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Team Slync4 min read

[Podcast] Building freight tech with human workflows in mind

What role do humans play in digital transformation? Why does interoperability between systems create new opportunities? How can you maximize the ROI of your logistics technology investments?

Slync’s Chris Kirchner (CEO, Chairman and Co-Founder) sat down with host Adam Robinson (VP, Product Marketing at FreightWaves) to discuss these topics and more on a recent episode of FreightWaves’ stackd. Here’s a recap of their conversation.

(You can also listen on Apple Podcasts, or watch on FreightWaves TV.)

To kick things off, Adam asks Chris to elaborate on the journey has made since its inception four years ago. Although started out with a focus on blockchain, Chris explains that the technology was over-engineered for types of problems logistics service providers need to address. The company shifted its focus away from the nascent technology while doubling down on its commitment to delivering positive business outcomes to its customers through the practical application of software and services while continuing to address the data and user-enablement dilemmas that exist within and across companies today. Slync’s easy-to-use SaaS automation platform called Logistics Orchestration® does this by bringing together logistics processes, data, and systems for global service providers and shippers. 

How to approach digital transformation

Like all types of transformations, Chris clarifies that a digital transformation is not a finite, point-to-point journey. “You’re either digitizing, re-evaluating, re-assessing the ways that you do business, the ways that your people work with each other, the ways processes are executed, or you’re not changing at all, and you’re doing the same thing [over and over].” He goes on, “In today’s world, [not changing is] a luxury that most companies don’t have.” Digital freight forwarders, digital freight marketplaces, and other start-up companies are disrupting the logistics segment by changing the way companies transact and the physical movement of goods around the world. 

The impracticality of end-to-end system replacements

Recalling the familiar adage “if it ain’t broke, don’t fix it,” Chris explains that for many companies, their operational systems aren’t broken. Outdated? Disconnected? Sure. But, rarely is the best answer to demolish and replace your entire network of systems. In supply chain and logistics, the “rip and replace” approach is like changing the tires on a car that is going 80mph down the highway. Supply chain organizations and logistics service providers are required to continuously operate, making end-to-end system replacements impractical.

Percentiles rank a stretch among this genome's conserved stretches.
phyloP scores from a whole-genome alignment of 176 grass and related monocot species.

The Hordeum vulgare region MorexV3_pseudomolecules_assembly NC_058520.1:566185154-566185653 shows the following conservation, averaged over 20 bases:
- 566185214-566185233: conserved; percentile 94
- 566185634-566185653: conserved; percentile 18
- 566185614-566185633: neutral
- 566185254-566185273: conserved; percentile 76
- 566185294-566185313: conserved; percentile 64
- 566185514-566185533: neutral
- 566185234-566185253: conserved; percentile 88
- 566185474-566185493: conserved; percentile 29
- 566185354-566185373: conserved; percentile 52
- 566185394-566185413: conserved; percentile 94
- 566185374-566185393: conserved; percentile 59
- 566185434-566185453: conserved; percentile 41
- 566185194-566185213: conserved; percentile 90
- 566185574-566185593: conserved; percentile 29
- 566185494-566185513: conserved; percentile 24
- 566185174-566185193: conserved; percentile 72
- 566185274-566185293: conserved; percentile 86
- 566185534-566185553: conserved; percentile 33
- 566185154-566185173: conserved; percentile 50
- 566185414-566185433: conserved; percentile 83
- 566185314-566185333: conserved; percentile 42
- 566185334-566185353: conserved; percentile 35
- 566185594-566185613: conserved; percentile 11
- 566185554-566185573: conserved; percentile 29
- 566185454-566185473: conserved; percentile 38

Plus, a digital transformation is about more than just the system. It’s about the process and the people that support it. Is your team the right size? Do you have the skill sets needed to support the improved business process? believes that system integration is about so much more than just installing a tool—it’s about delivering the desired outcome to your customer. 

A human-centric approach to change management and maximizing ROI

Adam then asks Chris to comment on the philosophy that technology, at its core, is about making humans more efficient, and how technology providers like take into account realistic human workflows to enable technology adoption. Chris responds by praising Slync’s customers for being very pragmatic and experts in day-to-day logistics operations as well as their respective industries. aims to match this mentality by staying focused on identifying problems that need to be solved and creating solutions that actually work. Chris explains that approaches every possible engagement with the question: How can we help?

Chris likens the role of Slync’s automation platform to a logistics port. Often from acquisitions or through accelerated organic growth, a company’s technology stack can be layered and complex. Operational data can reside in the cloud, in on-premise systems, on paper, in emails, and so on. It’s not uncommon for there to be five key pieces of information that live in three different systems. Like a port, exists to help data flow through different systems, to enable process execution and automation as well as provide multi-party visibility and collaboration.

To ensure its customers achieve their desired business outcome, Chris explains companies can begin a digital journey by taking a single, small step. The pilot allows to better understand its customer’s business, including who supports what and where there are gaps in the current process. The pilot also demonstrates the possible ROI of a full-scale implementation and sets clear expectations from the start. 

“We do what’s right by our customer and our customer’s customer,” states Chris. “We earn their business every day.” This partner mentality as well as consistently producing results for its customers is what has made successful so far. And it’s just getting started!